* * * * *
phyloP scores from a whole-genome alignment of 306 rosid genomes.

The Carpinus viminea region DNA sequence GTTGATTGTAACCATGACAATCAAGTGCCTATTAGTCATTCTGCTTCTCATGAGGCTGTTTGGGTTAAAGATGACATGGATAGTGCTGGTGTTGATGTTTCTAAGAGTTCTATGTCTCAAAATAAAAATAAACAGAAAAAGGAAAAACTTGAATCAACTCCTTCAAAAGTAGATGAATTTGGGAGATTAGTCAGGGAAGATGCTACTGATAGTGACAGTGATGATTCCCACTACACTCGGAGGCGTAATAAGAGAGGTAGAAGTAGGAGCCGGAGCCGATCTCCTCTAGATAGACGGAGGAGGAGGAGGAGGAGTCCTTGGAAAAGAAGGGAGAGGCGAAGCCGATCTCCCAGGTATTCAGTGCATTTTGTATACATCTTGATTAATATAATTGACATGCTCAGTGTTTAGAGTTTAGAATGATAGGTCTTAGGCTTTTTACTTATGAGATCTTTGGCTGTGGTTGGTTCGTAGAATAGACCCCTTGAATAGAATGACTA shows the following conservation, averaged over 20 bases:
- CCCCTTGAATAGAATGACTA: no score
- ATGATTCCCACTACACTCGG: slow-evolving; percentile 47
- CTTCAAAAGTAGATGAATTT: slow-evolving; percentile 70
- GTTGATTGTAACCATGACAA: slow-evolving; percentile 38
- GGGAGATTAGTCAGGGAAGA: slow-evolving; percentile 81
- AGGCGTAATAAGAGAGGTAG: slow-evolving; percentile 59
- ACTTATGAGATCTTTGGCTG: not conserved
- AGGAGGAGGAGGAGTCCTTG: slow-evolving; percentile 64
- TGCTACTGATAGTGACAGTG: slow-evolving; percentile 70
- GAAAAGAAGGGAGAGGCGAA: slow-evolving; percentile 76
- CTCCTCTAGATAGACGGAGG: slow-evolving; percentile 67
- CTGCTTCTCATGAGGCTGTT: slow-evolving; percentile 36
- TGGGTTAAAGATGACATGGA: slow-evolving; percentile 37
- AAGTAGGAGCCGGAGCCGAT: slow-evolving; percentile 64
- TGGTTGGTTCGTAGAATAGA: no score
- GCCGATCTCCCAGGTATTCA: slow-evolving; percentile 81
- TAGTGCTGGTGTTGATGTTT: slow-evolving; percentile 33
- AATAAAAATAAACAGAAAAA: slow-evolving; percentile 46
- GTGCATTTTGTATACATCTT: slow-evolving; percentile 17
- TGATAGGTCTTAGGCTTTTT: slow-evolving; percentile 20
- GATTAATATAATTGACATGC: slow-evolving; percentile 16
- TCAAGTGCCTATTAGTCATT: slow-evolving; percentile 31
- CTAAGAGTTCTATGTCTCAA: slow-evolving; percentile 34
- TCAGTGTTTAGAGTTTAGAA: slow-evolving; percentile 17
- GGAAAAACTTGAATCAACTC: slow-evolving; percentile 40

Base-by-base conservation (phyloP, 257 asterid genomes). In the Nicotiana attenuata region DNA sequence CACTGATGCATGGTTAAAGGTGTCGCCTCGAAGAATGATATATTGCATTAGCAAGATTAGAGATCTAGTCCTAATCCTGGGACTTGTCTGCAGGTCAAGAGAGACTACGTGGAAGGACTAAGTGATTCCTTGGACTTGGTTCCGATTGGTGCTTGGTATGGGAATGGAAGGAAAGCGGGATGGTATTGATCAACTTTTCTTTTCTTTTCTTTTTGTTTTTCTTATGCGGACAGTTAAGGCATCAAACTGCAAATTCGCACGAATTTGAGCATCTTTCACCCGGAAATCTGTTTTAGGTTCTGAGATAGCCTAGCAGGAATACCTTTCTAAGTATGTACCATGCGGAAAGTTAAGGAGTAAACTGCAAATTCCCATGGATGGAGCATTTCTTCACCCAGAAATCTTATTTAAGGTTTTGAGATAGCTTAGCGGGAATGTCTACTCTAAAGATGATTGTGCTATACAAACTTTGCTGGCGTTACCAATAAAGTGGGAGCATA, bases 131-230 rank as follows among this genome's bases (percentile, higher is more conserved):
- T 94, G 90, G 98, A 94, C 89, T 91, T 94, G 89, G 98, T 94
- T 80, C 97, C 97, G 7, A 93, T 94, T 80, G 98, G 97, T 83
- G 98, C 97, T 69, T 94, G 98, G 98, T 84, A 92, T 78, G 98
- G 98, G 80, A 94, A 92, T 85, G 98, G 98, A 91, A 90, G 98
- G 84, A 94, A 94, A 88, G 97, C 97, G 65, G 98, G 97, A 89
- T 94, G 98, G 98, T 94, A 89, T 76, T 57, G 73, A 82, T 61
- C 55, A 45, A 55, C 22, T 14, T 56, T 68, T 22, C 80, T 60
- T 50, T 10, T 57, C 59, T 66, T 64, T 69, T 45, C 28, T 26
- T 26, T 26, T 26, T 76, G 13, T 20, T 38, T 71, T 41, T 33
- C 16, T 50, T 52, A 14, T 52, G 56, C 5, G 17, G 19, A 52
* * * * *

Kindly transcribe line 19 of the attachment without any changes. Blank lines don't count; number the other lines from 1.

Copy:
- TAGTGCTGGTGTTGATGTTT: slow-evolving; percentile 33